Cancer Epidemiol Biomarkers Prev. 2013 Jul;22(7):1260-6. doi: 10.1158/1055-9965.EPI-13-0198.
Decisional Outcomes of Maternal Disclosure of BRCA1/2 Genetic Test Results to Children.
Tercyak KP, Mays D, Demarco TA, Peshkin BN, Valdimarsdottir HB, Schneider KA, Garber JE, Patenaude AF.
SourceAuthors' Affiliations: Lombardi Comprehensive Cancer Center, Georgetown University Medical Center, Washington, District of Columbia; Mount Sinai School of Medicine, New York, New York; and Dana-Farber Cancer Institute, Boston, Massachusetts.
BACKGROUND:Although BRCA1/2 genetic testing is discouraged in minors, mothers may disclose their own results to their children. Factors affecting patients' disclosure decisions and patient outcomes of disclosure are largely unknown.
METHODS:Mothers (N = 221) of children aged 8 to 21 years enrolled in this prospective study of family communication about cancer genetic testing. Patients underwent BRCA1/2 genetic counseling and testing, and completed standardized behavioral assessments before and 1-month following receipt of their results.
RESULTS:Most patients (62.4%) disclosed BRCA1/2 test results to their child. Patients were more likely to disclose if they received negative or uninformative versus positive results [OR = 3.11; 95% confidence interval (CI), 1.11-8.71; P = .03], their child was 13 years of age or more versus younger (OR = 5.43; 95% CI, 2.18-13.53; P < .001), and as the ratio of patients' perceived benefits of disclosure outweighed potential risks (OR = 2.40; 95% CI, 1.63-3.54; P < .001). Postdecision satisfaction about disclosure was lowest among nondisclosing patients (P < .001) and those reporting greater decisional conflict (P < .001).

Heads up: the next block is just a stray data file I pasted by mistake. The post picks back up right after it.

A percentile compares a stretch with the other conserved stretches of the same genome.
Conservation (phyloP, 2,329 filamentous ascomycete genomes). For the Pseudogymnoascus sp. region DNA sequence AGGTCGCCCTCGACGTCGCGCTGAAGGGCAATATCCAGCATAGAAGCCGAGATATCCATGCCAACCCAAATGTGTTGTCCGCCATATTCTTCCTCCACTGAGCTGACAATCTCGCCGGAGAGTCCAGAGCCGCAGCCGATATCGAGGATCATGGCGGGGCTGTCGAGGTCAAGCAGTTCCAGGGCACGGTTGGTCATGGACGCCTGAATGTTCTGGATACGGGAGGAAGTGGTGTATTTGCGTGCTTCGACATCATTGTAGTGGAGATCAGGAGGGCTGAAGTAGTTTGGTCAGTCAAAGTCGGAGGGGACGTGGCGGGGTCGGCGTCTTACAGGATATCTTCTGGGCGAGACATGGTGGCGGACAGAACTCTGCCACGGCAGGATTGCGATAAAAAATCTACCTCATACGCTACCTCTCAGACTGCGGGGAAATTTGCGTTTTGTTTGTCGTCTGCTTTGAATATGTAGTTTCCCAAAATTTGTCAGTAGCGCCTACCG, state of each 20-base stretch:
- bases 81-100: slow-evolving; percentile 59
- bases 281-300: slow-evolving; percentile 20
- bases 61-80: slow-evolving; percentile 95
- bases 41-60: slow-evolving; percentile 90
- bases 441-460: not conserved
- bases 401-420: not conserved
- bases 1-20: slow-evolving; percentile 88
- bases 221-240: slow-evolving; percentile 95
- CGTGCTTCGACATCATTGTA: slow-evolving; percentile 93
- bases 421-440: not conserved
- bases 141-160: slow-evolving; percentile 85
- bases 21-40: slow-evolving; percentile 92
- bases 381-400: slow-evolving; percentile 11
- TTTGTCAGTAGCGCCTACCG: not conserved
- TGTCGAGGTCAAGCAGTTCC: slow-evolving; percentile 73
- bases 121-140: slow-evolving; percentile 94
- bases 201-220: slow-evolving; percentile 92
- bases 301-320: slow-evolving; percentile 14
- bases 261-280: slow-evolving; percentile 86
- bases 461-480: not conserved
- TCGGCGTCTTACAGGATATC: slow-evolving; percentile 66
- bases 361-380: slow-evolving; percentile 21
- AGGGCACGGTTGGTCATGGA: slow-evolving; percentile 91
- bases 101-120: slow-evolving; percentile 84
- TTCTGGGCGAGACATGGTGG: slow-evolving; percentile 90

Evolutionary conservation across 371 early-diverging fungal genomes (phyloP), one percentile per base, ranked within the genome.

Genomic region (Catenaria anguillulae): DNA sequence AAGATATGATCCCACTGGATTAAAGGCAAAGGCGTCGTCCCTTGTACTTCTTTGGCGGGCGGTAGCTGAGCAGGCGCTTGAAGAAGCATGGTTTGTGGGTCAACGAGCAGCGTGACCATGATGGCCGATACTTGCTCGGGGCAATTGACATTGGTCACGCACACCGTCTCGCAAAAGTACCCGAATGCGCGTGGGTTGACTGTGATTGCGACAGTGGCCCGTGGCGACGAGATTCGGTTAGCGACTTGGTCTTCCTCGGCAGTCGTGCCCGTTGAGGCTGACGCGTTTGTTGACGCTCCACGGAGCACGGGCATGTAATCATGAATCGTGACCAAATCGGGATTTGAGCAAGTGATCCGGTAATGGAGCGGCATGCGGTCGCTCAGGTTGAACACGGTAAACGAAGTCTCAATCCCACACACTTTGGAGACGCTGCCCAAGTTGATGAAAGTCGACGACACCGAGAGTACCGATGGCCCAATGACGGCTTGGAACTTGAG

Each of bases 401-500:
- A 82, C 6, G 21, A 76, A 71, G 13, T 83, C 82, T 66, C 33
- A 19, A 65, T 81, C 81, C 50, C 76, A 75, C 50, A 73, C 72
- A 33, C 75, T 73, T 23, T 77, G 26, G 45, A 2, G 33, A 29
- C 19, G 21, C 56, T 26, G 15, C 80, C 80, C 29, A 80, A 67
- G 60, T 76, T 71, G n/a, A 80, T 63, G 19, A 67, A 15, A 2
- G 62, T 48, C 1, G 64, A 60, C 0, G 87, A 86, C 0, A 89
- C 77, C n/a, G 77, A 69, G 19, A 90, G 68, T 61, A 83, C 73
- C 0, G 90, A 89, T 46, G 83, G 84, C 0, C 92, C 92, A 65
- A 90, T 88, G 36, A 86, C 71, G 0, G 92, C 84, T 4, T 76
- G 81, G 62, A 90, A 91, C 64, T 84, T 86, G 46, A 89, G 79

CONCLUSIONS:Patients commonly discuss their BRCA1/2 results with their teenage and young adult children, especially if the information is perceived as beneficial. Satisfaction with disclosure decision making remains lowest among nondisclosing and conflicted patients. Family communication decision support adjuncts to genetic counseling are needed to help ameliorate these effects.
IMPACT:This study describes the prevalence of family communication about maternal BRCA1/2 genetic testing with minor children, and decisions and outcomes of disclosure. Cancer Epidemiol Biomarkers Prev; 22(7); 1260-6. ©2013 AACR.
- [PubMed - in process]
- [Available on 2014/7/1]